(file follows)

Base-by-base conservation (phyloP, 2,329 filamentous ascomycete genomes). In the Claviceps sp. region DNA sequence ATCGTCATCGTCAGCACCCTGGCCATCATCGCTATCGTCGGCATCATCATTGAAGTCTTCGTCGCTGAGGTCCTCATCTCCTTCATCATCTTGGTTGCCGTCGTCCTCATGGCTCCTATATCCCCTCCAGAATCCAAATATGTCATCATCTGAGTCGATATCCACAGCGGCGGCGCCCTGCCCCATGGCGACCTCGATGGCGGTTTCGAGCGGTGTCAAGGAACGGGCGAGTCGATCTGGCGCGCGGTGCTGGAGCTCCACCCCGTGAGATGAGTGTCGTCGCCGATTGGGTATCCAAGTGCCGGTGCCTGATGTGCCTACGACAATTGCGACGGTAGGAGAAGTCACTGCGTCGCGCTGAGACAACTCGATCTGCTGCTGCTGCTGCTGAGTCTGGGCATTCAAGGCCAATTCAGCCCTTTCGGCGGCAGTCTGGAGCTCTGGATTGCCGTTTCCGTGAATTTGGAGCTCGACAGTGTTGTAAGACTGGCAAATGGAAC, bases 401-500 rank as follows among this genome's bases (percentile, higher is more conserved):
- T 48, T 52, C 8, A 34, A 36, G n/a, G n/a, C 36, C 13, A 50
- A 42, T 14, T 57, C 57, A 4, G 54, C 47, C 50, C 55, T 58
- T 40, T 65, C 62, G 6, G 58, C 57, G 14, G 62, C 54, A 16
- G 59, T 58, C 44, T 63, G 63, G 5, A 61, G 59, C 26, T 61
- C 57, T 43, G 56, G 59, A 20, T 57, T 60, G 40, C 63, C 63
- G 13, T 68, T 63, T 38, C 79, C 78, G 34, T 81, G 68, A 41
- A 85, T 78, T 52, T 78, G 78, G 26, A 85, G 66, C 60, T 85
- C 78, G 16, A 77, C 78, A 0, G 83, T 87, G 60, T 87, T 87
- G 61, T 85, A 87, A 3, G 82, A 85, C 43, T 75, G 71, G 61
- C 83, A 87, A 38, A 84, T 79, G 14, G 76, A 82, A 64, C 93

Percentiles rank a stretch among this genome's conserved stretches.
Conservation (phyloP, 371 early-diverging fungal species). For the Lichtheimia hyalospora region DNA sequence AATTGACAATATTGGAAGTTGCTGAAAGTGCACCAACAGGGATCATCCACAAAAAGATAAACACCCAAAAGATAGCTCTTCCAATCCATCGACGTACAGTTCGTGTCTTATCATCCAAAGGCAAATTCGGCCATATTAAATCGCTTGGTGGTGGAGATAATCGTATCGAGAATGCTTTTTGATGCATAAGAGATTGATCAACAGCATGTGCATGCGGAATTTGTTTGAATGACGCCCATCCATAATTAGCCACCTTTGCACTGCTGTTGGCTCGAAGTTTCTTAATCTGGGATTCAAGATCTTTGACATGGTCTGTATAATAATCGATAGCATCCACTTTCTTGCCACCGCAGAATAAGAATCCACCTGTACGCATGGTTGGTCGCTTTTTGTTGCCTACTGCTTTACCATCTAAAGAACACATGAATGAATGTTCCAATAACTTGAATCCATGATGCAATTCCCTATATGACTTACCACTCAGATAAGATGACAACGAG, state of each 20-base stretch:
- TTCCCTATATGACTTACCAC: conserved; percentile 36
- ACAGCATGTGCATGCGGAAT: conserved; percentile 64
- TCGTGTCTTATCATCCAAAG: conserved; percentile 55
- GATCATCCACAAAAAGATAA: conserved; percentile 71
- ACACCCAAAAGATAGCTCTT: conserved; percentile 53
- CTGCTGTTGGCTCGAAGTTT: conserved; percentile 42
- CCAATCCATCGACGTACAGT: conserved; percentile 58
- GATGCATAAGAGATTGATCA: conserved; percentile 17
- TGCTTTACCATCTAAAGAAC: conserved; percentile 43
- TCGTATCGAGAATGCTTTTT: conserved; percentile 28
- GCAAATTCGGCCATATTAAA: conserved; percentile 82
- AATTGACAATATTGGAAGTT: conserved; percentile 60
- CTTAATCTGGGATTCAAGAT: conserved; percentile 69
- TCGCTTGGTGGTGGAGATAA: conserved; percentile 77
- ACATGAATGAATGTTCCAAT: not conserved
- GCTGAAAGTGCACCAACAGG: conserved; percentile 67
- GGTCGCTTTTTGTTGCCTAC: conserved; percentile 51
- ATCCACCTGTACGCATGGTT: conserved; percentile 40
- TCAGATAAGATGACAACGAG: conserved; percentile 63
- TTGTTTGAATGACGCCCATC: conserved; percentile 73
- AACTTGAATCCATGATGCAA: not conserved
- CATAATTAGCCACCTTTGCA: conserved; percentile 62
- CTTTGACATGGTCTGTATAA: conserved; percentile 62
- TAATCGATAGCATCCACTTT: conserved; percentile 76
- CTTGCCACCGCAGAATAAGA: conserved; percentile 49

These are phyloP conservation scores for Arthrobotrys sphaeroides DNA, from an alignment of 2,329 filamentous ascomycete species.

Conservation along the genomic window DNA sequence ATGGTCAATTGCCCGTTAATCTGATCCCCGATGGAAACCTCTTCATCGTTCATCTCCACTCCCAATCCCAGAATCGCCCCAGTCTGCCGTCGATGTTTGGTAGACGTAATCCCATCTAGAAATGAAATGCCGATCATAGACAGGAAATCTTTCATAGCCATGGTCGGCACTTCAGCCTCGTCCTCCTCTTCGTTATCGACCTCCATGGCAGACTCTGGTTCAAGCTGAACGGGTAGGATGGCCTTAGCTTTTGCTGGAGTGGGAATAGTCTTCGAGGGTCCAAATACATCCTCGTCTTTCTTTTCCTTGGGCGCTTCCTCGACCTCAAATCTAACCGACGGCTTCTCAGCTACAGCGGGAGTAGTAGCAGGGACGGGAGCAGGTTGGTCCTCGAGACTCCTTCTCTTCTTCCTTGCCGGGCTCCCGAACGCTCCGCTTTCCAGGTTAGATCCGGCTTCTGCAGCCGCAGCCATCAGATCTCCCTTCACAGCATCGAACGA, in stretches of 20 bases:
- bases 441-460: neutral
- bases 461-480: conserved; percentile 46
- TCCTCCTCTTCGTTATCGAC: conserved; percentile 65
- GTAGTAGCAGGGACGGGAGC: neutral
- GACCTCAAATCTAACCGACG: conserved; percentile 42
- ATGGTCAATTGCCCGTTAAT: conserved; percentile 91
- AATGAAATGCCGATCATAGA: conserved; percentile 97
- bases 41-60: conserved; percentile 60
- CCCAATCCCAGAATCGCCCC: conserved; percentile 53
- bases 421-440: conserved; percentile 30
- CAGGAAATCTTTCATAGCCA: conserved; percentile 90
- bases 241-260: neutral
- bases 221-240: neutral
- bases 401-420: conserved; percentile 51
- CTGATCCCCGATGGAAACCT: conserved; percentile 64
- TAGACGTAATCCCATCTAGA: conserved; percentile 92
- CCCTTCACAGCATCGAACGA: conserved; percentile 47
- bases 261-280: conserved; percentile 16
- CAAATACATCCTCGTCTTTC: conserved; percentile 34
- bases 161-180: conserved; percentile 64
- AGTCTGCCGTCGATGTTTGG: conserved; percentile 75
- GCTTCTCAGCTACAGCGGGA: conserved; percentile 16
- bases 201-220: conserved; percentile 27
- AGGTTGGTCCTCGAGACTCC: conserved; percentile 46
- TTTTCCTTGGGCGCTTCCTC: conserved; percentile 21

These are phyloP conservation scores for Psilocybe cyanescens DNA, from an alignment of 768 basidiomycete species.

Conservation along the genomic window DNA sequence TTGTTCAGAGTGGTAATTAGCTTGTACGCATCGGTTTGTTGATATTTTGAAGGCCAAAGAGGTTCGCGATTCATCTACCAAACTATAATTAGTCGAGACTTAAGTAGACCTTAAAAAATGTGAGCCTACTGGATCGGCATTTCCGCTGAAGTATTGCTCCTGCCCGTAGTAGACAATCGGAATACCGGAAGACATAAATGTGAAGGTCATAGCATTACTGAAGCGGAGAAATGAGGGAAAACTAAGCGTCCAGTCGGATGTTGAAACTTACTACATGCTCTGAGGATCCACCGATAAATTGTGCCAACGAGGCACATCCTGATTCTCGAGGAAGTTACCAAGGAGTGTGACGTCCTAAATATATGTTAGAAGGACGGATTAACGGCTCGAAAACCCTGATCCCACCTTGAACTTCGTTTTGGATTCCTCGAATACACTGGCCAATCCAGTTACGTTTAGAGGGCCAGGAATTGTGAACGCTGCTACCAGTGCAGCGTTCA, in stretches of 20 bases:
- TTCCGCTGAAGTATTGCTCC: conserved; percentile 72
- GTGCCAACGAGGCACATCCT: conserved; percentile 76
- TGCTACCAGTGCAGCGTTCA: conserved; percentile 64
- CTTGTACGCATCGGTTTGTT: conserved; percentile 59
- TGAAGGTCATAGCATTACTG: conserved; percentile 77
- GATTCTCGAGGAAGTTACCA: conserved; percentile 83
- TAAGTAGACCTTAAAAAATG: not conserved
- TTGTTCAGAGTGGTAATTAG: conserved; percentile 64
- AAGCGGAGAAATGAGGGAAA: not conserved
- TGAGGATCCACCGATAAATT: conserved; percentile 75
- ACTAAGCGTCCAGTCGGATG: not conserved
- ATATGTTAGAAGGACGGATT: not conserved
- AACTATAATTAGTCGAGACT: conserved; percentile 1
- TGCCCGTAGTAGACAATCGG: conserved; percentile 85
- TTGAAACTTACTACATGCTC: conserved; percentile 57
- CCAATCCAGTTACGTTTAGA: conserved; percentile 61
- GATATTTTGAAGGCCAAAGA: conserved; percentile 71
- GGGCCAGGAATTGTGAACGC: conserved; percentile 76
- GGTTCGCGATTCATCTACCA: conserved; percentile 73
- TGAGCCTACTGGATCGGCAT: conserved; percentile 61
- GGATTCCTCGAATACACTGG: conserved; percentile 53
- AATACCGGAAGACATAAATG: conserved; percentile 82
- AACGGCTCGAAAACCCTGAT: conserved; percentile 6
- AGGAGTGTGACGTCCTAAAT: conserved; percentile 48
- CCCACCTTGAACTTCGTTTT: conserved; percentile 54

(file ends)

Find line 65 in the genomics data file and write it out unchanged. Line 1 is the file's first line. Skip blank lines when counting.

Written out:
- TTTTCCTTGGGCGCTTCCTC: conserved; percentile 21